May 23, 2017
By Lewis Shupe, Contributor FFOA News Network
Article V & the Convention of States
Article V of the United States Constitution reads as follows:
The Congress, whenever two thirds of both houses shall deem it necessary, shall propose Amendments to this Constitution, or, on the application of the Legislatures of two thirds of the several States, shall call a Convention for proposing Amendments, which, in either Case, shall be valid to all Intents and Purposes, as Part of this Constitution, when ratified by the Legislatures of three fourths of the several States, or by Conventions in three fourths thereof, as the one or the other Mode of Ratification may be proposed by the Congress; Provided that no Amendment which may be made prior to the Year One thousand eight hundred and eight shall in any Manner affect the first and fourth Clauses in the Ninth Section of the first Article; and that no State, without its Consent, shall be deprived of its equal Suffrage in the Senate.
As far as we can determine there are two ways to amend the Constitution:
Way 1 – Two thirds of both houses of Congress must agree to an amendment and then three fourths of the state legislatures must approve the amendment.
Way 2 – Two thirds of the state legislatures may call for a Constitutional Convention (Convention of States) to propose amendments, which then must be ratified by three fourths of the state legislatures.
There are five problems with this Article, three minor and two major. Let us deal with the minor ones first:
Minor problem 1: Way 2 may well never happen. By the time everyone quits arguing about the specifics of a Constitutional Convention it will be a long time before it can proceed. We had a Constitutional Convention initially because we needed a Constitution but we have never had one since and likely never will.
Minor Problem 2: How state legislatures approve amendments is not subject to judicial review. Probably, in most cases, there is nothing wrong here. If a state has a say three quarter requirement to approve this is probably excessive. The Article needed to be more specific in this regard.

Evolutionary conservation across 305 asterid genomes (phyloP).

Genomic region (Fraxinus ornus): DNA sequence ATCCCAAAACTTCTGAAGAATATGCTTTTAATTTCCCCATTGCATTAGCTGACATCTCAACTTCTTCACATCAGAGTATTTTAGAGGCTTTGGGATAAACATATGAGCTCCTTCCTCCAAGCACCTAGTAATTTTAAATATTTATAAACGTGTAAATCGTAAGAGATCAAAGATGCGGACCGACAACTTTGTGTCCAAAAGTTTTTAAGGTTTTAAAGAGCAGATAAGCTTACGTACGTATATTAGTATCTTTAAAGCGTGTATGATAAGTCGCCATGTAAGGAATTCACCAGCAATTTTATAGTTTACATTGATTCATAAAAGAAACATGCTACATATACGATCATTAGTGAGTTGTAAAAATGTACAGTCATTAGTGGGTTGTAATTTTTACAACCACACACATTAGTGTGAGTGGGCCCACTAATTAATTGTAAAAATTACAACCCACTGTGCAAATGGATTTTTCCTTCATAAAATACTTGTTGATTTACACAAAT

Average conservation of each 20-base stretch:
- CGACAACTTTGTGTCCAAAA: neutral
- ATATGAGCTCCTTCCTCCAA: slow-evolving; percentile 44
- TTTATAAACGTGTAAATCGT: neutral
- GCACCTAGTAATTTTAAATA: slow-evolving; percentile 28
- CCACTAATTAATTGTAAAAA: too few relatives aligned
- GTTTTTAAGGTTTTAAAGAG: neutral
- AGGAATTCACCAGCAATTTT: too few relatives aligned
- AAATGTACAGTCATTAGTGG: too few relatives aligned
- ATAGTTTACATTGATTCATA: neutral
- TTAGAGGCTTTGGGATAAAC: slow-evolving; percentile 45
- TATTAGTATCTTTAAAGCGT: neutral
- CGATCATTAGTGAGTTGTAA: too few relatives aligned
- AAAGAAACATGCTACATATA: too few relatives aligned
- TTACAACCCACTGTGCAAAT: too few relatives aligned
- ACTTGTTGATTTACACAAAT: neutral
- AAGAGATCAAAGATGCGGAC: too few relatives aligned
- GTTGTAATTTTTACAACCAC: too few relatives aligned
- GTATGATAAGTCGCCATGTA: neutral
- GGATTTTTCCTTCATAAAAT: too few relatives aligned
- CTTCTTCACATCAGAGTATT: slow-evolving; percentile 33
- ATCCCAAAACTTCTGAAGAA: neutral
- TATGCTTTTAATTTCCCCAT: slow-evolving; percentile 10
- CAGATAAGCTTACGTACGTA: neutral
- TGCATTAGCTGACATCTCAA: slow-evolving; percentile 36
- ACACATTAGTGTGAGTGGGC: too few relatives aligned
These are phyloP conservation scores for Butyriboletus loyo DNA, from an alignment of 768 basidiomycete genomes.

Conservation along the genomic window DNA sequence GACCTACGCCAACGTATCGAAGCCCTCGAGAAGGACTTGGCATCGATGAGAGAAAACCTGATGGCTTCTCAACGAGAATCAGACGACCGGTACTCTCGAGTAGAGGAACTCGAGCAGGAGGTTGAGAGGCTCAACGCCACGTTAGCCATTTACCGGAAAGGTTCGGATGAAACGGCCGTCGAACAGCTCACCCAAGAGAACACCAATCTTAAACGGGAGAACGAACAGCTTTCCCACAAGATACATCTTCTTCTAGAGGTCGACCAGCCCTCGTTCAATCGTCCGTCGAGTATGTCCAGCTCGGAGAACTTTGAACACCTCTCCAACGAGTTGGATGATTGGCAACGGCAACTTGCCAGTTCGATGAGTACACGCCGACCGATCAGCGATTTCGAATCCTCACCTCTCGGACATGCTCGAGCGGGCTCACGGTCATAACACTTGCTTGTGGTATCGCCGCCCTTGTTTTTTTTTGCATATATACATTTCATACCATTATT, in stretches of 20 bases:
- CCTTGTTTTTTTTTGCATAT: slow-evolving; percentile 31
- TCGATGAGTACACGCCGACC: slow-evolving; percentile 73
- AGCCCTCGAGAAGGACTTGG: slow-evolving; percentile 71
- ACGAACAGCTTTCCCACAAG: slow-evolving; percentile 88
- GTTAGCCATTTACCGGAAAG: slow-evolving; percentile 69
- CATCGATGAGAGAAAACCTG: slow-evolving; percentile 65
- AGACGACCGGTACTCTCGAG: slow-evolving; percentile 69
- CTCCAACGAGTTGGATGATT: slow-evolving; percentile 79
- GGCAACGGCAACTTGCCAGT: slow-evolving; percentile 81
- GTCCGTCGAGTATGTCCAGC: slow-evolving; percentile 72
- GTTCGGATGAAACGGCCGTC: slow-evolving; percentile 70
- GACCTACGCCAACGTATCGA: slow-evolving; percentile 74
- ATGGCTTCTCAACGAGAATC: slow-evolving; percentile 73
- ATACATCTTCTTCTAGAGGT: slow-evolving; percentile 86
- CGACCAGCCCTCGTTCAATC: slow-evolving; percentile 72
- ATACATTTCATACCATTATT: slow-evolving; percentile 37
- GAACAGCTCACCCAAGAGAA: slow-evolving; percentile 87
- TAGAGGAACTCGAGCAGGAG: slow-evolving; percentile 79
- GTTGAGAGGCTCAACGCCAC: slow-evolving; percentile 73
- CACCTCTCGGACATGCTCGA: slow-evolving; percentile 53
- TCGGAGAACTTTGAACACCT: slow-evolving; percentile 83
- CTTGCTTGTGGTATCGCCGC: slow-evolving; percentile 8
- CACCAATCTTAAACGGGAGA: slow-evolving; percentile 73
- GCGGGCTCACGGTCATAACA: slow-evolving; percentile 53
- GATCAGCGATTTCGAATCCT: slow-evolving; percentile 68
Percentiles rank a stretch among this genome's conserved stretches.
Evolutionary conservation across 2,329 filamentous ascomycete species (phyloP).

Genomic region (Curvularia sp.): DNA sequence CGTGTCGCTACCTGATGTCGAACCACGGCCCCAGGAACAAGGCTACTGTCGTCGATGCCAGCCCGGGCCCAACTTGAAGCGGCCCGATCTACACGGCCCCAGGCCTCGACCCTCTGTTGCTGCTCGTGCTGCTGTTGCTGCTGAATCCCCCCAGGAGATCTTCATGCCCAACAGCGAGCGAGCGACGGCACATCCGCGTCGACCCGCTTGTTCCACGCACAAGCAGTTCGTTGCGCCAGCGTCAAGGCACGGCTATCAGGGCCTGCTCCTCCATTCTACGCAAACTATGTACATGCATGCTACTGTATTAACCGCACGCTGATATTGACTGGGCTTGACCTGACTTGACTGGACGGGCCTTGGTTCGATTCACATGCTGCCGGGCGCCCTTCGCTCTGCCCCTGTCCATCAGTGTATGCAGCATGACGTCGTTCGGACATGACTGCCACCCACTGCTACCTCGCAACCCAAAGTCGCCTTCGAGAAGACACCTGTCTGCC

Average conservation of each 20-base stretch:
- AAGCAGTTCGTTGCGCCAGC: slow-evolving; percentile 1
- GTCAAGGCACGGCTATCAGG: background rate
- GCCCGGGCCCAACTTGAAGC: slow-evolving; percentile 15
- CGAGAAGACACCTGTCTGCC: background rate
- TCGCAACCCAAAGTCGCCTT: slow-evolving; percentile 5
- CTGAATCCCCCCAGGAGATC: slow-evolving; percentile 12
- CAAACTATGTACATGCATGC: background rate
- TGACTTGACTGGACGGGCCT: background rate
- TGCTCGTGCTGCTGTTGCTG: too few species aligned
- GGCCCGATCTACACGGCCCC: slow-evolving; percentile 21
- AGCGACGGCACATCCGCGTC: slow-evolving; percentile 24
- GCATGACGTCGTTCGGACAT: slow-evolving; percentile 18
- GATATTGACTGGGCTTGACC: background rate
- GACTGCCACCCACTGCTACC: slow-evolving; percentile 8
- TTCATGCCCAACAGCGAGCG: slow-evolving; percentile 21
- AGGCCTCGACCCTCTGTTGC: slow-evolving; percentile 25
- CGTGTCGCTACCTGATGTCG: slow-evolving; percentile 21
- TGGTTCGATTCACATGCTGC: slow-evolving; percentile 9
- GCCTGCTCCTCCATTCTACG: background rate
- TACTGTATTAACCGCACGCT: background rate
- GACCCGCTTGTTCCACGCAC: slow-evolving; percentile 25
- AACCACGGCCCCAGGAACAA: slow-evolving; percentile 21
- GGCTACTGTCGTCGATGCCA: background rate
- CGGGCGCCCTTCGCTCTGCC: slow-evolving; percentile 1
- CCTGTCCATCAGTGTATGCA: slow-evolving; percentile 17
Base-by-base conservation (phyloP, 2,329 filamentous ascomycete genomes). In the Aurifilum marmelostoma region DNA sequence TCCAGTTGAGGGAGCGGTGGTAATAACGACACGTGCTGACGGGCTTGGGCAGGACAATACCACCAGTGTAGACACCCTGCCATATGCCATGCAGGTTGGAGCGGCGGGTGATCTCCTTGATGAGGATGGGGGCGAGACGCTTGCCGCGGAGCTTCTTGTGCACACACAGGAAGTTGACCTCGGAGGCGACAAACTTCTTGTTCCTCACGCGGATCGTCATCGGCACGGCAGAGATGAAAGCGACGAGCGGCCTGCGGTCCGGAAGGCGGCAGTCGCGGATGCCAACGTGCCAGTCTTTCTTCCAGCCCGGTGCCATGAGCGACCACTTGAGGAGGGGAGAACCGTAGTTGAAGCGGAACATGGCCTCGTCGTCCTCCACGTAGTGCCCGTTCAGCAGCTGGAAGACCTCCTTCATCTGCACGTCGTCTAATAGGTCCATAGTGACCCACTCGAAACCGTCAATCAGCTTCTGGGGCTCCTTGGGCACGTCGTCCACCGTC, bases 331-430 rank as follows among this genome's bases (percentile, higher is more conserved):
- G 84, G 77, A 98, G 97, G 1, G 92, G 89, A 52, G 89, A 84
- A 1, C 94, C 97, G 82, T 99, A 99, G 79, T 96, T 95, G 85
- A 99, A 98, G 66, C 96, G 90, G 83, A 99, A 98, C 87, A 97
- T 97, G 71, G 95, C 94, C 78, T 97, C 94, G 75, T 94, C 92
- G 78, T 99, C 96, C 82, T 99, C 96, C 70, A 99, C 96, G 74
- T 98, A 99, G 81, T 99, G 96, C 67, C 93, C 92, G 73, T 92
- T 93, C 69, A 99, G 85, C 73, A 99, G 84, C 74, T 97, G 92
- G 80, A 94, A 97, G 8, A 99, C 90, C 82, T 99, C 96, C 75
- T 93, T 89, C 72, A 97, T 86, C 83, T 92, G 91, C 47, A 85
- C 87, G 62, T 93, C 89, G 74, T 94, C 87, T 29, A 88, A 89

Minor Problem 3: The Article does not confer any emergency powers so that an amendment may be adopted until acted upon by the states. This action could be necessary under certain conditions.
Major Problem 1: The 3/4 rule is too stringent.
Major Problem 2: The Article, as written, gives the states the power to stall. Like college basketball, the states need a shot clock. Often the Congress, in proposing an Amendment, gives the states a time limit. The Congress has no constitutional authority to do this and the states are free to ignore the time limit, which they often do. The Founding Fathers did not include a time limit because people in that time were generally honorable and when presented with a question would act upon it. The framers of the Constitution did not foresee all the weasels that are presently elected to state and national offices that are afraid to stand up and be counted on an issue because they may offend some group of voters.
Why is this so important? Presently it is almost impossible to amend the Constitution. This gives the government another excuse for ignoring it. We see what has happened over the last 85 years when Congress and the President ignore the Constitution and the courts allow this to take place – a legal impetus to the rise of socialism.
The Convention of States is an effort by a group of concerned citizens to call for a Constitutional Convention to amend the Constitution. While the U.S. Freedom Army supports and applauds their efforts we feel that the task is quite daunting and the required 34 states needed to call for such a convention will be extremely difficult to attain. Having said all of that we hope they succeed.
If they do succeed they should concentrate on Article V only and not make any other constitutional changes. Without going into a lot of detail the items we noted above should be addressed and the 3/4 requirement should be changed to 2/3. It should be constructed so that 2/3 of the state legislatures can amend the Constitution unilaterally. Without going into a lot of detail about the nuts and bolts of how this should be done, this is necessary as a check on the overreach of the federal government.
This new Amendment would look something like this:
Section 1. Article V. of the Constitution of the United States of America is repealed.
Section 2. The Congress, whenever two thirds of both Houses shall deem it necessary, shall propose Amendments to this Constitution. The Legislatures of two thirds of the several states must ratify those Amendments for them to become law.
Section 3. Any State may propose an Amendment to the U.S. Constitution when approved by 2/3 of its legislators. These Amendments shall be valid as Part of this Constitution, when ratified by the Legislatures of two thirds of the several states. Individual states will have one year to ratify or refuse to ratify Amendments as proposed to them. Failure to act one year from the date of submission will mean that the state has approved the Amendment.
Section 4. Any Amendment may be enacted immediately and be in force until the ratification process is complete if the President of the United States and at least seven members of the United States Supreme Court agree to the Amendment as proposed. No Amendment under this section may nullify the powers of the states listed in this Amendment.
Section 5. The Legislatures of the individual states must only be in the majority to ratify Amendments. Other than this requirement, individual states may select any other reasonable processes for ratification.